Tragedy and Hope

I, like everyone else, have been horrified and filled with a deep sense of sadness at the tragic events that occurred yesterday in Newtown, CT.

It seems that whenever death visits us in ways that seem too sudden and too horrible to contemplate, that we feel numbed and unable to know how to respond. When it is a distant event, separated by geography as yesterday’s event was for me, it seems apropos to perhaps post a status reminder on Facebook, or mention its horror in passing to our circle of acquaintances as we go on with our normal routines.

Yet, I, as most parents, likely hugged my kids a little closer last night, I was likely more patient with them this morning. (They could finger paint the house walls this morning but please don’t tell them that). That is our natural response.

How should we respond as believers to a tragedy like this when it happens far away? I would like to suggest 3 quick points for your consideration.

1. Pray. Pray that comfort and peace would be the portion for those families who have had their lives ripped apart. Pray that the God of all peace would bring comfort to those who are willing to call Him Father. Pray that those who do not know his peace can understand that true peace is available because of another death on our behalf, the death of His Son.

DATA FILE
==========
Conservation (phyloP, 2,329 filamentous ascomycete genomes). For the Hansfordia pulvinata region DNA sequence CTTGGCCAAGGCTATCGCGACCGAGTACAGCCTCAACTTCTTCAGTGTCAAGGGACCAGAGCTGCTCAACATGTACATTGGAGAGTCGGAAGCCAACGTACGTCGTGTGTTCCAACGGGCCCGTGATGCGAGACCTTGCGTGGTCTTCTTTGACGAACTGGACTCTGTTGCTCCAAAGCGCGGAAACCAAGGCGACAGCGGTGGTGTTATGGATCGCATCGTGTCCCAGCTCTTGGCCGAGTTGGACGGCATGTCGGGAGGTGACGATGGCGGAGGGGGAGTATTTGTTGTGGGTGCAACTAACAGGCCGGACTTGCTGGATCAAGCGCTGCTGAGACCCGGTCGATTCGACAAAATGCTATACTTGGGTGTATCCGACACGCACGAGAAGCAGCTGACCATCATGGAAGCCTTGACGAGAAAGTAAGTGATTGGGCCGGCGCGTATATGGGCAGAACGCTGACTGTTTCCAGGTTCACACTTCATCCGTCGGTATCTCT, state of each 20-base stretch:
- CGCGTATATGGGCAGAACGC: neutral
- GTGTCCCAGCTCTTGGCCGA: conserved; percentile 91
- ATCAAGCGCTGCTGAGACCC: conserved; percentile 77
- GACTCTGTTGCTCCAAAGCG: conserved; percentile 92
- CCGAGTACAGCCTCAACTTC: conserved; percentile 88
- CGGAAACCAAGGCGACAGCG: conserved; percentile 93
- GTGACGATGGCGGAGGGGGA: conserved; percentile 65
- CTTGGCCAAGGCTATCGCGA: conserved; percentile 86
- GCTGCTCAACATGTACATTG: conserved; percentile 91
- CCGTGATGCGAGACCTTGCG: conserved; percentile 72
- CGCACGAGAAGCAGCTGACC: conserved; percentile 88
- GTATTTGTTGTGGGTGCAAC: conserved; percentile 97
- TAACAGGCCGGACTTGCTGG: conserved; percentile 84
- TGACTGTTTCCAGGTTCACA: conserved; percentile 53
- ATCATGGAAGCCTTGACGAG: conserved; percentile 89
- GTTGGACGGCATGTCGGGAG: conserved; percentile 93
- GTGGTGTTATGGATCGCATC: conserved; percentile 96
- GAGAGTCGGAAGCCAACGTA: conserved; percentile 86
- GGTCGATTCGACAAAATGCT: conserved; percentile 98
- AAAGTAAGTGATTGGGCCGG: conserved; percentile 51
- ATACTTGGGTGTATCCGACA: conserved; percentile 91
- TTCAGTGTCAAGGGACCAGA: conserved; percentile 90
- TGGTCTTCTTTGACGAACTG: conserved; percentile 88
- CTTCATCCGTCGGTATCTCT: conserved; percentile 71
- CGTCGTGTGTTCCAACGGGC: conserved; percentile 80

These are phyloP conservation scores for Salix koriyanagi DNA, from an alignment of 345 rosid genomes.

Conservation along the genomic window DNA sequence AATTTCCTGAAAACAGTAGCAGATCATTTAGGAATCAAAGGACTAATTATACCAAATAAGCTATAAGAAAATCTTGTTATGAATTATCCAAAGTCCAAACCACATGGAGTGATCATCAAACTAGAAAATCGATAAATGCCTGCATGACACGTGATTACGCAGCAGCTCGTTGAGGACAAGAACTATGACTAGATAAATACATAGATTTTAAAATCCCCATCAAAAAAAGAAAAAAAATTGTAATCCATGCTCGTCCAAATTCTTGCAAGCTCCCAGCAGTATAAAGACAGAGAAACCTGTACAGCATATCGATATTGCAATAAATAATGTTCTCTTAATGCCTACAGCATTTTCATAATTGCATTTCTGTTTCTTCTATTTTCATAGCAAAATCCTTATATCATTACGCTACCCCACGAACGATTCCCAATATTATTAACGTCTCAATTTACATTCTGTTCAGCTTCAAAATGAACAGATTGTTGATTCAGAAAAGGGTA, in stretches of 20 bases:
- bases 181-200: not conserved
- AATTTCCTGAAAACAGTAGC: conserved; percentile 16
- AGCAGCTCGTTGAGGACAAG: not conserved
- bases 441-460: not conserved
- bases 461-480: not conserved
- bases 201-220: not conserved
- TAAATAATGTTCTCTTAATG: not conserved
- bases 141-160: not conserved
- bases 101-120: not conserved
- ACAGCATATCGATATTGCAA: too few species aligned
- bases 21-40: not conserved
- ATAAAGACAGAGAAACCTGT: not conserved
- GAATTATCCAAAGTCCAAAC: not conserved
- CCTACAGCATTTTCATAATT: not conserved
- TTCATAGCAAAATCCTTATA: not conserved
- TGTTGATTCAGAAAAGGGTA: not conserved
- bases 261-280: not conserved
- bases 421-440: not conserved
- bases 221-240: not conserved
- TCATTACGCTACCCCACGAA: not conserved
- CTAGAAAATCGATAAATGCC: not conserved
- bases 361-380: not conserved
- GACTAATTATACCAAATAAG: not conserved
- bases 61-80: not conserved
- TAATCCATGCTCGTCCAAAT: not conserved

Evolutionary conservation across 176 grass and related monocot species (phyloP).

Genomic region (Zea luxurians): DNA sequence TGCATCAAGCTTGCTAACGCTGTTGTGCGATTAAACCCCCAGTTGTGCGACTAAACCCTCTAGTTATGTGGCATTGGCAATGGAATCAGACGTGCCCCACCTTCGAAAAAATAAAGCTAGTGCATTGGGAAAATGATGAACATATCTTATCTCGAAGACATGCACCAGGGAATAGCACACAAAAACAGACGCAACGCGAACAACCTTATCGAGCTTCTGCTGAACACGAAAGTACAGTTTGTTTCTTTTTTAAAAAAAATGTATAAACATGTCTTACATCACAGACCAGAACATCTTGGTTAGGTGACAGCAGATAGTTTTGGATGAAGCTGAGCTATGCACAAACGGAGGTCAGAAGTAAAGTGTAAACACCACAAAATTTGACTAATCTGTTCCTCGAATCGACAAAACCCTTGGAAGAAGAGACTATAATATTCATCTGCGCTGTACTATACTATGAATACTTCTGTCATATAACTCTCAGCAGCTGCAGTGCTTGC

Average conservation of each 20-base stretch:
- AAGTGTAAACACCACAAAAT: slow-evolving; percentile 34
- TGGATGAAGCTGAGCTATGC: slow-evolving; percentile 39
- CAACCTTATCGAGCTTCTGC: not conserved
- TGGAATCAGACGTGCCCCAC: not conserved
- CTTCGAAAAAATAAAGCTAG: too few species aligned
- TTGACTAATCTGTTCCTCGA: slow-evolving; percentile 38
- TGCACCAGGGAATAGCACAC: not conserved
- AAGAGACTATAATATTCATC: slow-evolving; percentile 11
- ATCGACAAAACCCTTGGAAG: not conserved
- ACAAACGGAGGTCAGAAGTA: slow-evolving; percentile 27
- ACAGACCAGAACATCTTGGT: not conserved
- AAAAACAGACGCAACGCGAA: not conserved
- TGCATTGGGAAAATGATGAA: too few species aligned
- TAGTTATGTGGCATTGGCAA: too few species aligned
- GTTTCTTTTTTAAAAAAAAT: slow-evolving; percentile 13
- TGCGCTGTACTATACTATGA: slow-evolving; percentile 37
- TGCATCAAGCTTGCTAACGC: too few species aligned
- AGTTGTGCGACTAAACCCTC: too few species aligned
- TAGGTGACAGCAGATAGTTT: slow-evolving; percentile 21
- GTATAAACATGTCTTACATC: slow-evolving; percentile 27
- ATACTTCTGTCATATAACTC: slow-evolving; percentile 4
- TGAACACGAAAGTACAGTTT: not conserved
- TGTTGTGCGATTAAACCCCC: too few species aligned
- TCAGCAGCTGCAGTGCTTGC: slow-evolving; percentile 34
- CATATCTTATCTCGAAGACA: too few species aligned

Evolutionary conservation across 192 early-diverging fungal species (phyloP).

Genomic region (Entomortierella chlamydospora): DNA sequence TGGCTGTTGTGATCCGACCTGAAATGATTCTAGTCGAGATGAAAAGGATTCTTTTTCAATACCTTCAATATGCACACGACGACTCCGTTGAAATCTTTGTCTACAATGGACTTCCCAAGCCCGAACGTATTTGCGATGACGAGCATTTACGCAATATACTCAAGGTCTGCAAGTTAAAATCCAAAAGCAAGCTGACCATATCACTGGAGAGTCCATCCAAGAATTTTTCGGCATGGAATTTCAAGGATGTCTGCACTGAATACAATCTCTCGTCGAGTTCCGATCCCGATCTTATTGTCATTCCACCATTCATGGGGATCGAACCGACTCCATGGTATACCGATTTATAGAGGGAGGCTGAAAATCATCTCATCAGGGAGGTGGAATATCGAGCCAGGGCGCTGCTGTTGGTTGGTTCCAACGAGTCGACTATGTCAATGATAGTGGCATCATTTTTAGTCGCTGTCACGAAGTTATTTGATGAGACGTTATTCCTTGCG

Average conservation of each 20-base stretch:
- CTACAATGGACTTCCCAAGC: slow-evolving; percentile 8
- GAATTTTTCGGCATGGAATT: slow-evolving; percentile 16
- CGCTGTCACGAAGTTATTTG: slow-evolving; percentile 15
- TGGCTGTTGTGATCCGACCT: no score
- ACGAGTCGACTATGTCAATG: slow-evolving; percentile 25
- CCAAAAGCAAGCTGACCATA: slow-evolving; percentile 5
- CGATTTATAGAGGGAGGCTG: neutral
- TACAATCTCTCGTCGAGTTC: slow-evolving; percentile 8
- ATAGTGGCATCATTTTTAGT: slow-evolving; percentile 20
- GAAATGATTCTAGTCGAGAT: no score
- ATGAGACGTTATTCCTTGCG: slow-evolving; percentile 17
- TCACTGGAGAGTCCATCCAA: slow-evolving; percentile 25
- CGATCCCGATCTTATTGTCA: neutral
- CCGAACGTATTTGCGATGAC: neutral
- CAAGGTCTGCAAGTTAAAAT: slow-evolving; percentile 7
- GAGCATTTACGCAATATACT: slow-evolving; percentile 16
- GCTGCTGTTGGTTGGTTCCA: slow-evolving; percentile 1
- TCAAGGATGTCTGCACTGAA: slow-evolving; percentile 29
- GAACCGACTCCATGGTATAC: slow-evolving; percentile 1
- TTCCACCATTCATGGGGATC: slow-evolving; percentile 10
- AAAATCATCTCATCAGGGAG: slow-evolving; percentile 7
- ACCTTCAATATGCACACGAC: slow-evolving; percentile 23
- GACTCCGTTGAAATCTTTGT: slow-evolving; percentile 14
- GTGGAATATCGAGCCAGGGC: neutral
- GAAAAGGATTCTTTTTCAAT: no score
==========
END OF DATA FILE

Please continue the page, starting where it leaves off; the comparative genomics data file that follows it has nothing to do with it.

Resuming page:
2. Trust. Remember that the Sovereign God, creator and designer of the universe has allowed this to happen for a purpose. Some day, we will understand, but not today. Today, we grieve.

3. Localize it. Death is the last enemy that each of us will face. When we are honest with ourselves, we realize that our end will be the same some day. To be sure, we may not face death at the end of a gun barrel in an elementary school, but we will face it nonetheless.
If we had known the events of yesterday were going to unfold in that school, every one of us would have done everything in our power to prepare for it and to prevent it, however possible. We know that it is “appointed” for each of us to die. Instead of living a life trying to avoid that truth, we should embrace it.

Then, when tragedy strikes, as it inevitably will, in our lives, in our communities and in our worlds, we will hear the words that all of us who are soul weary of this dark, sad and broken world are anticipating:

Well done my good and faithful servant. Enter into the joy of Your Lord.

For that day we long. May every tragedy remind us of the hope that we have been called to.

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